The risk is that volunteers will not represent the organization well to clients or inappropriately speak on behalf of the organization to outside groups. For community-facing volunteers, the risks are most significant. Community members who receive services from the organization do not distinguish between the “official” staff of the organization and volunteers—the person in front of them is the organization. Organizational leaders need to pay attention to the representational risks associated with volunteerism.
With these basic principles in mind, I would suggest that there are seven practices necessary to enhance your volunteers’ work.
1. Clear articulation of why the organization needs volunteers and their roles
Every volunteer should understand how an organization can use their help and what the organization expects of all volunteers. Organizations should announce not just volunteer opportunities on their websites and printed materials; they should also define the distinctive role volunteers play and why they are essential. This information should communicate the organization’s high expectations for volunteers, creating a sense of seriousness about the role.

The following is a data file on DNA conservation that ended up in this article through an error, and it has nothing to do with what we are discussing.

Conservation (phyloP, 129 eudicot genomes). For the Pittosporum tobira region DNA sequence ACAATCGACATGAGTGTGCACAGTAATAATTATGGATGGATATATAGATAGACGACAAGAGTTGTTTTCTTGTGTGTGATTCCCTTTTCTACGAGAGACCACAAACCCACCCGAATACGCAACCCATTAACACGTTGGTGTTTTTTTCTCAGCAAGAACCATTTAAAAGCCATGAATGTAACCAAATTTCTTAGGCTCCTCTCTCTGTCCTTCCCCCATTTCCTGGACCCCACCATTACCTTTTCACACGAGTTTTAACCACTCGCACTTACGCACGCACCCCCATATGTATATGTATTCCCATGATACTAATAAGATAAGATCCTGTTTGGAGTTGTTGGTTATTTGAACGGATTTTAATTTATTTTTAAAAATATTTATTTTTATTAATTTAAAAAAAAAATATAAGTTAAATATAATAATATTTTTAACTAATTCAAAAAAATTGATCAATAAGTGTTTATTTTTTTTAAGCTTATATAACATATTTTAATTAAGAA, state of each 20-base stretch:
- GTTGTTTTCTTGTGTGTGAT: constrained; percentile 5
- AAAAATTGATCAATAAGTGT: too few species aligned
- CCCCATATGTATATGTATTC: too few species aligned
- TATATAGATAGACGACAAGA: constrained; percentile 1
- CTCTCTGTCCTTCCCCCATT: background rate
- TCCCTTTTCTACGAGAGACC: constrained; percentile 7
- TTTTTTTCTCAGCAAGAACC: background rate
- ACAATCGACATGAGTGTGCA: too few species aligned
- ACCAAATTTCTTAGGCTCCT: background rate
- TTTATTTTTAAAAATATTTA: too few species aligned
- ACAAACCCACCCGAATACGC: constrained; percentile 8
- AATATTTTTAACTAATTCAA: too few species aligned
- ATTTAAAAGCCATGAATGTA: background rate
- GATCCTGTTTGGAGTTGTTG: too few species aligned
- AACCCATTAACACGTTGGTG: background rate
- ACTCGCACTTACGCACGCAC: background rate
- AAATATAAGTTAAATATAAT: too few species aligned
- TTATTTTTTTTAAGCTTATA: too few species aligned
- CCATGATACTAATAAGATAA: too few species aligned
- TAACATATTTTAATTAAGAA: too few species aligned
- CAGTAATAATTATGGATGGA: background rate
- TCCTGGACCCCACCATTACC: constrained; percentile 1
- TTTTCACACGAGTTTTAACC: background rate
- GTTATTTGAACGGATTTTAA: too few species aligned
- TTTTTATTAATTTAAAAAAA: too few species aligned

2. Clear job descriptions—including “representational” role
In addition to a general description of volunteer roles within the organization, every volunteer position type requires at least a brief position description laying out needed competencies, critical tasks, and job requirements (including physical ones). Job descriptions are a great place to lay out the “representational” role of the position and what this means for volunteer behavior.
3. Adequate onboarding of new volunteers
Onboarding includes an introduction to the work environment, I.T. issues (as relevant), work hours and expectations, organizational structure and volunteers’ place within it, and principles and practices of conflict resolution (among volunteers or between volunteers and staff).